dotnet add package Azure.Data.Tables
  3. Also, install the Azure.Identity package if not already installed.

    dotnet add package Azure.Identity
  4. Open and review the src/web/Cosmos.Samples.Table.Quickstart.Web.csproj file to validate that the Microsoft.Azure.Cosmos and Azure.Identity entries both exist.

Code examples

The sample code described in this article creates a table named adventureworks. Each table row contains the details of a product such as name, category, quantity, and a sale indicator. Each product also contains a unique identifier.

You'll use the following API for Table classes to interact with these resources:

  • TableServiceClient - This class provides methods to perform service level operations with Azure Cosmos DB for Table.
  • TableClient - This class allows you to interact with tables hosted in the Azure Cosmos DB table API.
  • TableEntity - This class is a reference to a row in a table that allows you to manage properties and column data.

Authenticate the client

From the project directory, open the Program.cs file. In your editor, add a using directive for Azure.Data.Tables.

using Azure.Data.Tables;

Define a new instance of the TableServiceClient class using the constructor, and Environment.GetEnvironmentVariable to read the connection string you set earlier.

// New instance of the TableClient class
TableServiceClient tableServiceClient = new TableServiceClient(Environment.GetEnvironmentVariable("COSMOS_CONNECTION_STRING"));

Create a table

Retrieve an instance of the TableClient using the TableServiceClient class. Use the TableClient.CreateIfNotExistsAsync method on the TableClient to create a new table if it doesn't already exist. This method will return a reference to the existing or newly created table.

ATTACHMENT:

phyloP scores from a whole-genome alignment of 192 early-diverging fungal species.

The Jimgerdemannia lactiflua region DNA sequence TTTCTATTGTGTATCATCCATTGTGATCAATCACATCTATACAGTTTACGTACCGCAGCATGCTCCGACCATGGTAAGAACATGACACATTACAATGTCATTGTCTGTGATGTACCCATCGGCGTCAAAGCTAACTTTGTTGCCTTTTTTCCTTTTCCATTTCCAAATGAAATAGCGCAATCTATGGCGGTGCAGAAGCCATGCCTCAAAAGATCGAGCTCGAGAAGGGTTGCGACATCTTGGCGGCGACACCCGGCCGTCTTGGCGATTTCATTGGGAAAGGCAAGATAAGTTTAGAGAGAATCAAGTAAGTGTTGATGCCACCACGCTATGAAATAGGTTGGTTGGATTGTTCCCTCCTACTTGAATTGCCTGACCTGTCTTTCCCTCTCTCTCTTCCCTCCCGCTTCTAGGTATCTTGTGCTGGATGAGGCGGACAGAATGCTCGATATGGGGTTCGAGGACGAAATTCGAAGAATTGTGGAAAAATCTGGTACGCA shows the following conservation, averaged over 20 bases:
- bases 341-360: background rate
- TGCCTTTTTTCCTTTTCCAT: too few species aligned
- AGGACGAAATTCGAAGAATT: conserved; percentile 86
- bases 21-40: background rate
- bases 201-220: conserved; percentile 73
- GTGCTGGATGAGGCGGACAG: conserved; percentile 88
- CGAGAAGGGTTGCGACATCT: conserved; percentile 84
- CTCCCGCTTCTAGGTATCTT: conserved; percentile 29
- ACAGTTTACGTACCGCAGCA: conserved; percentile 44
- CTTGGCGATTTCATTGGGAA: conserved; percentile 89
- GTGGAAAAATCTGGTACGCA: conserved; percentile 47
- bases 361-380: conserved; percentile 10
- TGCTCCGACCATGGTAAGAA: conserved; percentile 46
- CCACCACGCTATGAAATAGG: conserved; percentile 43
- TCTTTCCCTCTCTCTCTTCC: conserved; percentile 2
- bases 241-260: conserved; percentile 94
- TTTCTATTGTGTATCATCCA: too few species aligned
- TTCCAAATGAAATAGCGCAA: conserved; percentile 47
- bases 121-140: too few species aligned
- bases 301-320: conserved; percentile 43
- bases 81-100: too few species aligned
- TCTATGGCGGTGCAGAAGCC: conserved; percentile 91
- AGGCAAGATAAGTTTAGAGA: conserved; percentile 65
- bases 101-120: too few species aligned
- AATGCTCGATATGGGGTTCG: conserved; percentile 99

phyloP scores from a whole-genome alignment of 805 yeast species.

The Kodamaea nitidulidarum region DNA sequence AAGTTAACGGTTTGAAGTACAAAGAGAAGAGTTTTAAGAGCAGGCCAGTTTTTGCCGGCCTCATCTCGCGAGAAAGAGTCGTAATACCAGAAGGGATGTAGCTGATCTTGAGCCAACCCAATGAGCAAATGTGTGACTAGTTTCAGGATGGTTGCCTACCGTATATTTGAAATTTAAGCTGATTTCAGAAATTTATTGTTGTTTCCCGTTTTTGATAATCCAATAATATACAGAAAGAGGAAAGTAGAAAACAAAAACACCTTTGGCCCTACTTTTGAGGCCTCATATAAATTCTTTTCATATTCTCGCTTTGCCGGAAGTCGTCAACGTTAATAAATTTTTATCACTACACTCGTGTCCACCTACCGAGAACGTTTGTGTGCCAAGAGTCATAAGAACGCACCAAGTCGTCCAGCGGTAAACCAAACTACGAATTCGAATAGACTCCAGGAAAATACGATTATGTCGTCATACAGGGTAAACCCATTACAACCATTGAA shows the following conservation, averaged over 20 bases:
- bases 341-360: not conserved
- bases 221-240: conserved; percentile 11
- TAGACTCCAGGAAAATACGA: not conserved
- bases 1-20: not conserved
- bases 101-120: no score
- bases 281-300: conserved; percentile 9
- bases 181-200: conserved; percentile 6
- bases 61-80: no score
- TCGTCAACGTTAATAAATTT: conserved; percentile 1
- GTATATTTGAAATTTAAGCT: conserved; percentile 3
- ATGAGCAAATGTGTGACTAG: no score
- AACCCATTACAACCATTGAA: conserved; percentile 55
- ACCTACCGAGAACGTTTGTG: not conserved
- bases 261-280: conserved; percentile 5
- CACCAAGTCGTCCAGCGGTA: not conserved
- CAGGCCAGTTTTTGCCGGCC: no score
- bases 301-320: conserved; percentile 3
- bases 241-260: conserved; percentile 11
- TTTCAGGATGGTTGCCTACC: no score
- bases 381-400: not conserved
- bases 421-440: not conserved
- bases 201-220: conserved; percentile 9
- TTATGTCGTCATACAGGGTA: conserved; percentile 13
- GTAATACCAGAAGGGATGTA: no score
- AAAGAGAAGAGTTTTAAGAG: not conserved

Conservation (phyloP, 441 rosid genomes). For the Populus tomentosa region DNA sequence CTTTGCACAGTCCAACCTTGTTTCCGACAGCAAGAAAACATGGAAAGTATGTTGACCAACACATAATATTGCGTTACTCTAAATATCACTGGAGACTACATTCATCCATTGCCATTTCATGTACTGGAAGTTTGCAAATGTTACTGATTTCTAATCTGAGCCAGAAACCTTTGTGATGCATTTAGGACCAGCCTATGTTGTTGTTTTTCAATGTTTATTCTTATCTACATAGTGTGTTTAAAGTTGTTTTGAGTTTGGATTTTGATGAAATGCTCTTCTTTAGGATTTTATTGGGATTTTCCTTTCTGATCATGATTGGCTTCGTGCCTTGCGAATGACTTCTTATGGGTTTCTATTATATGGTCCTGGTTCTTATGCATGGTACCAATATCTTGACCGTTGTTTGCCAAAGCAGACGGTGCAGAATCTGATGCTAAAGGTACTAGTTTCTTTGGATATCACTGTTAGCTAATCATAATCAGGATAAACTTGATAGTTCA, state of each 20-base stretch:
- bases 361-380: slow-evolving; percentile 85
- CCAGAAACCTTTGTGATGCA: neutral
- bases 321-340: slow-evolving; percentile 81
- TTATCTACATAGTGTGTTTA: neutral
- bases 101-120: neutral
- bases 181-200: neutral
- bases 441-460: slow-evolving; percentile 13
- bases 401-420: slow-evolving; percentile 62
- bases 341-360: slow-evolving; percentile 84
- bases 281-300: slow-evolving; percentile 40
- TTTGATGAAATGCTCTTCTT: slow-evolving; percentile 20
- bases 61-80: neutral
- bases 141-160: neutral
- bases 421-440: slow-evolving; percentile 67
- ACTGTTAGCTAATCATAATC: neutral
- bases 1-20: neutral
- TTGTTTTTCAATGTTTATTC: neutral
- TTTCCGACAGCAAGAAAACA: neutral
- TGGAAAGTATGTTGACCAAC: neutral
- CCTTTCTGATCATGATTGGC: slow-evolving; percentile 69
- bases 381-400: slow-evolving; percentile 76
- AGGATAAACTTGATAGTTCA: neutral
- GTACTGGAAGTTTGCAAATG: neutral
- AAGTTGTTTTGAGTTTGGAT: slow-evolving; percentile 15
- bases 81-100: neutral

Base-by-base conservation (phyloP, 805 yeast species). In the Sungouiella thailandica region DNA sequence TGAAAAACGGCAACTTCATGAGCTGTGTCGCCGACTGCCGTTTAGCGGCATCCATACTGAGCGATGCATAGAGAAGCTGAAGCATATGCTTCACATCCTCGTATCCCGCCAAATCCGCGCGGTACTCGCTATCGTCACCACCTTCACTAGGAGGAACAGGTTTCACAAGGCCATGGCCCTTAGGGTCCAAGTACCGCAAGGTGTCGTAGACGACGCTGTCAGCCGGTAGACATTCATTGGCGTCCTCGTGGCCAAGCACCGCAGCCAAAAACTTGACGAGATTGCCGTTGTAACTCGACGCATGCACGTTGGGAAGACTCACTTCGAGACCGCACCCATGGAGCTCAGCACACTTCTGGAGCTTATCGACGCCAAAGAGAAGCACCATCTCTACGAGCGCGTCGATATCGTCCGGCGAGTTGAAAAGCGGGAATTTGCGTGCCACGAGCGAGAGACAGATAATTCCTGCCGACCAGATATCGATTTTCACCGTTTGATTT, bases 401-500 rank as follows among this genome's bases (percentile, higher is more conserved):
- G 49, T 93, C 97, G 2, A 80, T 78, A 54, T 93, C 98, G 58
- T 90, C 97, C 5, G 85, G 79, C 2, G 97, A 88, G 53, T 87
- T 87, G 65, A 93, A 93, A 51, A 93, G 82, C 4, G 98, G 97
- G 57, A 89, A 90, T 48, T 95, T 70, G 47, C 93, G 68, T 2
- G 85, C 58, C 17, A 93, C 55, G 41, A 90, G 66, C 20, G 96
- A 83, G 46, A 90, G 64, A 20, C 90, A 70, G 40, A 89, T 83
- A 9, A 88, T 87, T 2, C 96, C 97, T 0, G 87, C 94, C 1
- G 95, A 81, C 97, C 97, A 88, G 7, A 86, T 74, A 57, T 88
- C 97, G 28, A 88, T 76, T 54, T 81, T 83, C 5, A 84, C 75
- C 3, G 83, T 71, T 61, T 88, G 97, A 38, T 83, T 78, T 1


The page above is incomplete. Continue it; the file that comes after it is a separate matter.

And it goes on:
// New instance of TableClient class referencing the server-side table
TableClient tableClient = tableServiceClient.GetTableClient(
    tableName: "adventureworks"

await tableClient.CreateIfNotExistsAsync();

Create an item

The easiest way to create a new item in a table is to create a class that implements the ITableEntity interface. You can then add your own properties to the class to populate columns of data in that table row.

// C# record type for items in the table
public record Product : ITableEntity
    public string RowKey { get; set; } = default!;

    public string PartitionKey { get; set; } = default!;

    public string Name { get; init; } = default!;

    public int Quantity { get; init; }

    public bool Sale { get; init; }

    public ETag ETag { get; set; } = default!;

    public DateTimeOffset? Timestamp { get; set; } = default!;

Create an item in the collection using the Product class by calling TableClient.AddEntityAsync<T>.